Medicine

Milestone immunotherapy treatment cures terminal breast cancer patient

Milestone immunotherapy treatment cures terminal breast cancer patient

"For the entire study population with gene test scores between 11 and 25 - and especially among women aged 50 to 75 - there was no significant difference between the chemotherapy and no chemotherapy groups", said the findings, published in the New England Journal of Medicine. However, most breast cancer occurs in older women.

Steven Rosenberg, who is leading the ongoing clinical trial, suggests this is an exciting early result, highlighting that this kind of treatment is not cancer-type specific but can be applied to a broad variety of different cancers.

"I hit the jackpot", said Perkins, who is now 52 and cancer-free more than two years later.

The method was conducted via a recurrence score based on the 21-gene breast cancer which predicts chemotherapy benefit if it is high and a low risk of recurrence in the absence of chemotherapy if it is low, the researchers explained.

But before this study came out, many people in this group were prescribed chemotherapy because doctors had, based on the best information available, assumed it would help them.

An experimental new therapy for advanced breast cancer is being hailed as a "paradigm shift" in treating the disease. For context, about 12.4% of women in the US-or about 20 million-will likely develop breast cancer over the course of her lifetime. Twenty-five percent of those patients won't qualify for chemotherapy because of age or medical problems.

A decade-long study revealed that women who take a cancer recurrence gene test and yield results of low or intermediate risk of cancer recurrence - which effects more than 85,000 women a year - can forego chemotherapy altogether, according to CNN.

Oncotype DX is becoming more standard.

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For those who fall in between - which includes most women - there was no clear evidence on whether they need chemotherapy.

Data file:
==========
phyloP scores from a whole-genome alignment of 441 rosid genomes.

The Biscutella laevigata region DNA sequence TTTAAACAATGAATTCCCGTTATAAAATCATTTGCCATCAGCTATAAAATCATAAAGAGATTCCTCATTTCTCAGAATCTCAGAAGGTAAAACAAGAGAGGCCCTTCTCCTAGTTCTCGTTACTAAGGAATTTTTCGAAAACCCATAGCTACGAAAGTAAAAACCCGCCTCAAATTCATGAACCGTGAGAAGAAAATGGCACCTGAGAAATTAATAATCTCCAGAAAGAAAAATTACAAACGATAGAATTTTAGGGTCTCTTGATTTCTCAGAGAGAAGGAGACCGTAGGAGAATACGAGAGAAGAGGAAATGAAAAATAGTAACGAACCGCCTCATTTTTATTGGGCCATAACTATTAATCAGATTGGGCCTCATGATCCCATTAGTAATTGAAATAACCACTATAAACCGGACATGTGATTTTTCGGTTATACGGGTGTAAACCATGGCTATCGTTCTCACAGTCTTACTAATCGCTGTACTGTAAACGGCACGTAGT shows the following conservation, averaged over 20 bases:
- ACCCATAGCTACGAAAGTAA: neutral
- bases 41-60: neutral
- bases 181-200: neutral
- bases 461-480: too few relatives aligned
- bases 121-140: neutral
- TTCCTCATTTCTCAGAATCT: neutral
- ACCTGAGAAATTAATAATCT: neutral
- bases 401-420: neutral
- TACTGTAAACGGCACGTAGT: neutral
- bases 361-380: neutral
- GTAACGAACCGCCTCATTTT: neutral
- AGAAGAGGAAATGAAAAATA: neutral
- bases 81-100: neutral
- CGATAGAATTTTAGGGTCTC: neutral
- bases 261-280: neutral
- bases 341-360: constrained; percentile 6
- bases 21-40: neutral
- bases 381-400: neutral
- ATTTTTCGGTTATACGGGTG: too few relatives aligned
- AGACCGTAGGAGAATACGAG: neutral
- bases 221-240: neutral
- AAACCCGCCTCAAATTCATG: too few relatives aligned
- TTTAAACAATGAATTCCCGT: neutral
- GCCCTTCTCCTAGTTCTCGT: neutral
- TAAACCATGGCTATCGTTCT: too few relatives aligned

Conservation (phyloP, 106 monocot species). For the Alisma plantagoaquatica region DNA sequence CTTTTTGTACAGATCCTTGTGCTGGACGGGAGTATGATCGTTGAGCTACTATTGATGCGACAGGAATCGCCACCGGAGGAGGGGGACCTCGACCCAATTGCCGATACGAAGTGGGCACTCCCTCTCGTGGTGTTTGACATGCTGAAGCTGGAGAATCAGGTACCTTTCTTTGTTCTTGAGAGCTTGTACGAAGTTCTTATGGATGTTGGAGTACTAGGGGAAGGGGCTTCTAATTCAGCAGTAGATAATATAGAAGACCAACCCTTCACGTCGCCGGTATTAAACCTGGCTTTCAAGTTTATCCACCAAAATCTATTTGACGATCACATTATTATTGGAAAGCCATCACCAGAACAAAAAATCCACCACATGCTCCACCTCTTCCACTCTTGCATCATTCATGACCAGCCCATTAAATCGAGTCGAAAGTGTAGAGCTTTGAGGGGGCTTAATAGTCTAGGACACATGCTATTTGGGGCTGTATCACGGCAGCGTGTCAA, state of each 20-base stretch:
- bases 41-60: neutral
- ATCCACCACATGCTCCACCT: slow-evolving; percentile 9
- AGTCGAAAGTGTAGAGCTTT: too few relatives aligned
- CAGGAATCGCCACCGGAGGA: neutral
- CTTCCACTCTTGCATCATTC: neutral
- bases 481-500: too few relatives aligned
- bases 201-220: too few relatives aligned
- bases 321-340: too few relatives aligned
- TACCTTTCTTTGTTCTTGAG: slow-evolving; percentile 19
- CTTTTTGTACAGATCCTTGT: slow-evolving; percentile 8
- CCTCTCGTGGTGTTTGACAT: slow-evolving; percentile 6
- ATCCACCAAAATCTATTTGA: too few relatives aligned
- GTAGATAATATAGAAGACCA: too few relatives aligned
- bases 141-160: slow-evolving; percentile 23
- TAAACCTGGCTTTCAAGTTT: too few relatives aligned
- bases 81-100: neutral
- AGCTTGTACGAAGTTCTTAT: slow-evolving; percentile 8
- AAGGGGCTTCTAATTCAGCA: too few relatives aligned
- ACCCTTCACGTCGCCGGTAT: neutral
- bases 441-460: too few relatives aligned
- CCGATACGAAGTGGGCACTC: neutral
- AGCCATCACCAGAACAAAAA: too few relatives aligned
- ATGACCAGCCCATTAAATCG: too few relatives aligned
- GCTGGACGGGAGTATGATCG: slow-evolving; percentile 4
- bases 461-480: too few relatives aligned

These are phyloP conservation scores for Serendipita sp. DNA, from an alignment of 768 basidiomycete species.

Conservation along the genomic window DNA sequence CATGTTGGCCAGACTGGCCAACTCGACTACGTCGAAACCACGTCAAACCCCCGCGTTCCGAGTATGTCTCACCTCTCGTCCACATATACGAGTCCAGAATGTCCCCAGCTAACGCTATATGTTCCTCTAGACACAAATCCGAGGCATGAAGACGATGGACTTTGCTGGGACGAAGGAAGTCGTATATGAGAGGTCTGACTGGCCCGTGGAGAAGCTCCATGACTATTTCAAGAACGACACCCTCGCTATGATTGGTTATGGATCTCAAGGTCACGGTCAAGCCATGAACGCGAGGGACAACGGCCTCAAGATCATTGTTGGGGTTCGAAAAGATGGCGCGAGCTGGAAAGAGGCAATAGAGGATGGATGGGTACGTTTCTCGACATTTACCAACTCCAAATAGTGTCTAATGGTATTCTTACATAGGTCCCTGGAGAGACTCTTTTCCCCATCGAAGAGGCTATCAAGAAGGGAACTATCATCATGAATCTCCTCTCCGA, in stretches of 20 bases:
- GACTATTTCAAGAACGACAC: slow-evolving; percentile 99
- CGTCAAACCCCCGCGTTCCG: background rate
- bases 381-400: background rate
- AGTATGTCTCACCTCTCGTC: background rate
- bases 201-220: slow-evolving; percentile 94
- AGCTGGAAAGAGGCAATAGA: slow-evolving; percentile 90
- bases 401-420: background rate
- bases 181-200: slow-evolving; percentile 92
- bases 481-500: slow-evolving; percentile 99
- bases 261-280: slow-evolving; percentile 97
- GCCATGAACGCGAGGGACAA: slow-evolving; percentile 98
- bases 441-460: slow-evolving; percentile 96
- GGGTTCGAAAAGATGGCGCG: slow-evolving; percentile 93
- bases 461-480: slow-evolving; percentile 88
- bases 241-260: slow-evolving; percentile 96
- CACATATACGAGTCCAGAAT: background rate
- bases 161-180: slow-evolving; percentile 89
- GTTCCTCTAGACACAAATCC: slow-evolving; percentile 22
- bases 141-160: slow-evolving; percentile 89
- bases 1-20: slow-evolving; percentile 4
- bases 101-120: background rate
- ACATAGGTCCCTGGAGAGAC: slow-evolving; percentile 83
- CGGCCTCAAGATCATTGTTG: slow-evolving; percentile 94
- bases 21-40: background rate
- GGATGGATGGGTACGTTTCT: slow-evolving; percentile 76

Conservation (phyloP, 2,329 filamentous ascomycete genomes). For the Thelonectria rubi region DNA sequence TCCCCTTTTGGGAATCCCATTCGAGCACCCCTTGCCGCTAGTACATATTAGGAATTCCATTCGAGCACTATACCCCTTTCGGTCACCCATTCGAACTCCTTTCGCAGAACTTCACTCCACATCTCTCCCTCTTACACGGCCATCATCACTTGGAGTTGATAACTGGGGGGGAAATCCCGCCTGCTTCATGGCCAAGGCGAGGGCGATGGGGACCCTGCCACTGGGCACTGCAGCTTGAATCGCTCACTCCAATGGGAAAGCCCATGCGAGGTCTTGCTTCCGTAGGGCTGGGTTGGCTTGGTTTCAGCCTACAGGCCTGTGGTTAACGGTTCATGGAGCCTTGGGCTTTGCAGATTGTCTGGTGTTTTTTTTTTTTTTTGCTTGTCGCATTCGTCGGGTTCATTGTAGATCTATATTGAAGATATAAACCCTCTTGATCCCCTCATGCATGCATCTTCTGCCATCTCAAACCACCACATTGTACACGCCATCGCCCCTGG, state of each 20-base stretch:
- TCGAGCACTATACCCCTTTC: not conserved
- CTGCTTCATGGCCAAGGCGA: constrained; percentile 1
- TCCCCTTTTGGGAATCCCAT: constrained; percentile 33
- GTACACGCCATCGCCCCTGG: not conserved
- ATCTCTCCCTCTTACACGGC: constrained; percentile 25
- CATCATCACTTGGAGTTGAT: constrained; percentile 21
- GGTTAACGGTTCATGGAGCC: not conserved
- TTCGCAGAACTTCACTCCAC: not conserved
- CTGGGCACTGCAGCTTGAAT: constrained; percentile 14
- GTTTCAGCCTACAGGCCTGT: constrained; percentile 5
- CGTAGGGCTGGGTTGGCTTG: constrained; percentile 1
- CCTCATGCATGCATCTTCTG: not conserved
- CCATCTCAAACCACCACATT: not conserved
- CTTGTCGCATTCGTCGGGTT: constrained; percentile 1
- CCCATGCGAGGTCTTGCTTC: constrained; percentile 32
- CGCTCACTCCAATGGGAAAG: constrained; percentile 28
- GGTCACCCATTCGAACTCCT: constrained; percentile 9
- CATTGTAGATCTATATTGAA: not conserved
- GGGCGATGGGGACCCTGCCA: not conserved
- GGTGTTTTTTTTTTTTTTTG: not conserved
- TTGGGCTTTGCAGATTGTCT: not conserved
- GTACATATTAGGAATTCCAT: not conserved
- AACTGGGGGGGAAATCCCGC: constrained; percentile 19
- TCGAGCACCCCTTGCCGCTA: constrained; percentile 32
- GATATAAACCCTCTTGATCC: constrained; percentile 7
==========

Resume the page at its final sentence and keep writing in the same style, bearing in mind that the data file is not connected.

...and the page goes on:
"I think this is a very significant advance", said Dr Larry Norton, of Memorial Sloan Kettering Cancer Center in NY. About 84 percent also had no signs of cancer, so chemo treatment had no impact.

Dr. Lisa Carey, a breast specialist at the University of North Carolina's Lineberger Comprehensive Cancer Center, said she would be very comfortable advising patients to skip chemo if they were like those in the study who did not benefit from it.

"My condition deteriorated a lot towards the end, and I had a tumour pressing on a nerve, which meant I spent my time trying not to move at all to avoid pain shooting down my arm", Ms Perkins said.

- You think that when a woman gets breast cancer, chemo is the go-to treatment. But in recent years, as many doctors concluded that women with early-stage cancer were being over-treated, they have reduced their use of chemotherapy, which can cause nausea, fatigue and, in rare cases, more serious complications such as leukemia and heart failure. The therapy also displayed some impressively positive response rates, promising at the very least an extra possibility for patients where pre-existing treatments have failed.

"We have been using Oncotype DX for some years now among women in tumours that are less than 4 cm with no axillary lymph nodes, estrogen progesterone receptor positive and HER 2 new negative".

The findings say women with the most common form of early-stage breast cancer can safely forego chemotherapy without hurting their chances of a full recovery. "If we are going to take a step back" from chemotherapy, he said, "we really had to be sure".